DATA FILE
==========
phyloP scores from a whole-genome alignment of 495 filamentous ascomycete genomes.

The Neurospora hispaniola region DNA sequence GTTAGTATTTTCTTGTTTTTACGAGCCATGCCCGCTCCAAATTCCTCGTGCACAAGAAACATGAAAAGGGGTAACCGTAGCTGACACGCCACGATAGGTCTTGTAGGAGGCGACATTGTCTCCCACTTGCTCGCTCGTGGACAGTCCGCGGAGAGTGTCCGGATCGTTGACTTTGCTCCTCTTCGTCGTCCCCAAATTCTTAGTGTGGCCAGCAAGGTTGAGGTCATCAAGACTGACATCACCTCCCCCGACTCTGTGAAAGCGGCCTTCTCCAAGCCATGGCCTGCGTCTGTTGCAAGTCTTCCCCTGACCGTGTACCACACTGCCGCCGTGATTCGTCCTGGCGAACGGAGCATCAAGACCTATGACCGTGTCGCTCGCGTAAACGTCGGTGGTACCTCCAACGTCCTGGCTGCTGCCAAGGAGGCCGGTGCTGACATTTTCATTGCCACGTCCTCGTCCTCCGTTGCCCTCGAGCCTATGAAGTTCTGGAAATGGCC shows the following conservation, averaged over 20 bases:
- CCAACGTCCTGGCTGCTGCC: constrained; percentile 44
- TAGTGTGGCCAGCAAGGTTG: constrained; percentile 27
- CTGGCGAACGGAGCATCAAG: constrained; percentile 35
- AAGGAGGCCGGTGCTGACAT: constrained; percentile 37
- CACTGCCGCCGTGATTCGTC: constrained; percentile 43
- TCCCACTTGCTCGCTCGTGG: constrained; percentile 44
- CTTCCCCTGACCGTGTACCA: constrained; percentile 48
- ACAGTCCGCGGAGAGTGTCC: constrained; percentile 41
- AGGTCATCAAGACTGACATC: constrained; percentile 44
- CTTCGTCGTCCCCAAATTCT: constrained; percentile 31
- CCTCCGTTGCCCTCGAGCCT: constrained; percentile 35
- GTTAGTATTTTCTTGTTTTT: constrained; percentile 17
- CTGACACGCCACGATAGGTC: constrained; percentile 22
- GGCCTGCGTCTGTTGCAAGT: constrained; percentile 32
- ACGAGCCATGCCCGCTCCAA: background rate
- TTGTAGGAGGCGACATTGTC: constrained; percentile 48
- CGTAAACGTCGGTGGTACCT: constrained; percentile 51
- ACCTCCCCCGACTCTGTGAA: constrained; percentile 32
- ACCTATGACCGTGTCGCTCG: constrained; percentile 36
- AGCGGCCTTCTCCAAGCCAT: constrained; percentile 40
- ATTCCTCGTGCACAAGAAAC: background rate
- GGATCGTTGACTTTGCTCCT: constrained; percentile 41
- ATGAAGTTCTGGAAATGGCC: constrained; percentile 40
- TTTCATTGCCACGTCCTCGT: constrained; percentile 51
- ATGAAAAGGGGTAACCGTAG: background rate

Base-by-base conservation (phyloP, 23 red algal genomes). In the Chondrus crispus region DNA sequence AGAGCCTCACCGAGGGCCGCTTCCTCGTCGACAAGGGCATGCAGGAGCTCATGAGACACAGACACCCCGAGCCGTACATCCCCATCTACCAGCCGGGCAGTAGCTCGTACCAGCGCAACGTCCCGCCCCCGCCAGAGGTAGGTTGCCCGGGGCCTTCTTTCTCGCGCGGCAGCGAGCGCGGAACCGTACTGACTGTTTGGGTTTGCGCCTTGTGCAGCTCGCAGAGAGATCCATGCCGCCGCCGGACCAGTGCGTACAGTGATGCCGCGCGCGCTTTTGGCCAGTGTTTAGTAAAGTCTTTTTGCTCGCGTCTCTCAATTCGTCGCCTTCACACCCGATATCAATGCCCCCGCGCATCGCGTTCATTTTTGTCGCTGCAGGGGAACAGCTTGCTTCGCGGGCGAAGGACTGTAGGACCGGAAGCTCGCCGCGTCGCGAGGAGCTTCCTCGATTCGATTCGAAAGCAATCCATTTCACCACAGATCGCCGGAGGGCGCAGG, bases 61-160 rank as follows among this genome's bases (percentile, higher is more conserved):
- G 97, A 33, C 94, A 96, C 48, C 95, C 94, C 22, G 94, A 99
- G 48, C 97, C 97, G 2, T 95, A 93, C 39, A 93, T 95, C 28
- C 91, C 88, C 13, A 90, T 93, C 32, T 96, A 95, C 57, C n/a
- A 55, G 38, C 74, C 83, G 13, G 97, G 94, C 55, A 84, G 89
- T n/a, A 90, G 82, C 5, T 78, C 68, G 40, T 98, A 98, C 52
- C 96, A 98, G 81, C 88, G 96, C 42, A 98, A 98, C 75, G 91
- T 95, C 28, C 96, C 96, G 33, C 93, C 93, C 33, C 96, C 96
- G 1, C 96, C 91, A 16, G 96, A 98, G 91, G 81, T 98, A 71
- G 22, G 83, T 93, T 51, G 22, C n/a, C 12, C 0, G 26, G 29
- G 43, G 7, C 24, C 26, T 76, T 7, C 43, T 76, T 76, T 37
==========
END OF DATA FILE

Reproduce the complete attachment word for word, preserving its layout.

phyloP scores from a whole-genome alignment of 495 filamentous ascomycete genomes.

The Neurospora hispaniola region DNA sequence GTTAGTATTTTCTTGTTTTTACGAGCCATGCCCGCTCCAAATTCCTCGTGCACAAGAAACATGAAAAGGGGTAACCGTAGCTGACACGCCACGATAGGTCTTGTAGGAGGCGACATTGTCTCCCACTTGCTCGCTCGTGGACAGTCCGCGGAGAGTGTCCGGATCGTTGACTTTGCTCCTCTTCGTCGTCCCCAAATTCTTAGTGTGGCCAGCAAGGTTGAGGTCATCAAGACTGACATCACCTCCCCCGACTCTGTGAAAGCGGCCTTCTCCAAGCCATGGCCTGCGTCTGTTGCAAGTCTTCCCCTGACCGTGTACCACACTGCCGCCGTGATTCGTCCTGGCGAACGGAGCATCAAGACCTATGACCGTGTCGCTCGCGTAAACGTCGGTGGTACCTCCAACGTCCTGGCTGCTGCCAAGGAGGCCGGTGCTGACATTTTCATTGCCACGTCCTCGTCCTCCGTTGCCCTCGAGCCTATGAAGTTCTGGAAATGGCC shows the following conservation, averaged over 20 bases:
- CCAACGTCCTGGCTGCTGCC: constrained; percentile 44
- TAGTGTGGCCAGCAAGGTTG: constrained; percentile 27
- CTGGCGAACGGAGCATCAAG: constrained; percentile 35
- AAGGAGGCCGGTGCTGACAT: constrained; percentile 37
- CACTGCCGCCGTGATTCGTC: constrained; percentile 43
- TCCCACTTGCTCGCTCGTGG: constrained; percentile 44
- CTTCCCCTGACCGTGTACCA: constrained; percentile 48
- ACAGTCCGCGGAGAGTGTCC: constrained; percentile 41
- AGGTCATCAAGACTGACATC: constrained; percentile 44
- CTTCGTCGTCCCCAAATTCT: constrained; percentile 31
- CCTCCGTTGCCCTCGAGCCT: constrained; percentile 35
- GTTAGTATTTTCTTGTTTTT: constrained; percentile 17
- CTGACACGCCACGATAGGTC: constrained; percentile 22
- GGCCTGCGTCTGTTGCAAGT: constrained; percentile 32
- ACGAGCCATGCCCGCTCCAA: background rate
- TTGTAGGAGGCGACATTGTC: constrained; percentile 48
- CGTAAACGTCGGTGGTACCT: constrained; percentile 51
- ACCTCCCCCGACTCTGTGAA: constrained; percentile 32
- ACCTATGACCGTGTCGCTCG: constrained; percentile 36
- AGCGGCCTTCTCCAAGCCAT: constrained; percentile 40
- ATTCCTCGTGCACAAGAAAC: background rate
- GGATCGTTGACTTTGCTCCT: constrained; percentile 41
- ATGAAGTTCTGGAAATGGCC: constrained; percentile 40
- TTTCATTGCCACGTCCTCGT: constrained; percentile 51
- ATGAAAAGGGGTAACCGTAG: background rate

Base-by-base conservation (phyloP, 23 red algal genomes). In the Chondrus crispus region DNA sequence AGAGCCTCACCGAGGGCCGCTTCCTCGTCGACAAGGGCATGCAGGAGCTCATGAGACACAGACACCCCGAGCCGTACATCCCCATCTACCAGCCGGGCAGTAGCTCGTACCAGCGCAACGTCCCGCCCCCGCCAGAGGTAGGTTGCCCGGGGCCTTCTTTCTCGCGCGGCAGCGAGCGCGGAACCGTACTGACTGTTTGGGTTTGCGCCTTGTGCAGCTCGCAGAGAGATCCATGCCGCCGCCGGACCAGTGCGTACAGTGATGCCGCGCGCGCTTTTGGCCAGTGTTTAGTAAAGTCTTTTTGCTCGCGTCTCTCAATTCGTCGCCTTCACACCCGATATCAATGCCCCCGCGCATCGCGTTCATTTTTGTCGCTGCAGGGGAACAGCTTGCTTCGCGGGCGAAGGACTGTAGGACCGGAAGCTCGCCGCGTCGCGAGGAGCTTCCTCGATTCGATTCGAAAGCAATCCATTTCACCACAGATCGCCGGAGGGCGCAGG, bases 61-160 rank as follows among this genome's bases (percentile, higher is more conserved):
- G 97, A 33, C 94, A 96, C 48, C 95, C 94, C 22, G 94, A 99
- G 48, C 97, C 97, G 2, T 95, A 93, C 39, A 93, T 95, C 28
- C 91, C 88, C 13, A 90, T 93, C 32, T 96, A 95, C 57, C n/a
- A 55, G 38, C 74, C 83, G 13, G 97, G 94, C 55, A 84, G 89
- T n/a, A 90, G 82, C 5, T 78, C 68, G 40, T 98, A 98, C 52
- C 96, A 98, G 81, C 88, G 96, C 42, A 98, A 98, C 75, G 91
- T 95, C 28, C 96, C 96, G 33, C 93, C 93, C 33, C 96, C 96
- G 1, C 96, C 91, A 16, G 96, A 98, G 91, G 81, T 98, A 71
- G 22, G 83, T 93, T 51, G 22, C n/a, C 12, C 0, G 26, G 29
- G 43, G 7, C 24, C 26, T 76, T 7, C 43, T 76, T 76, T 37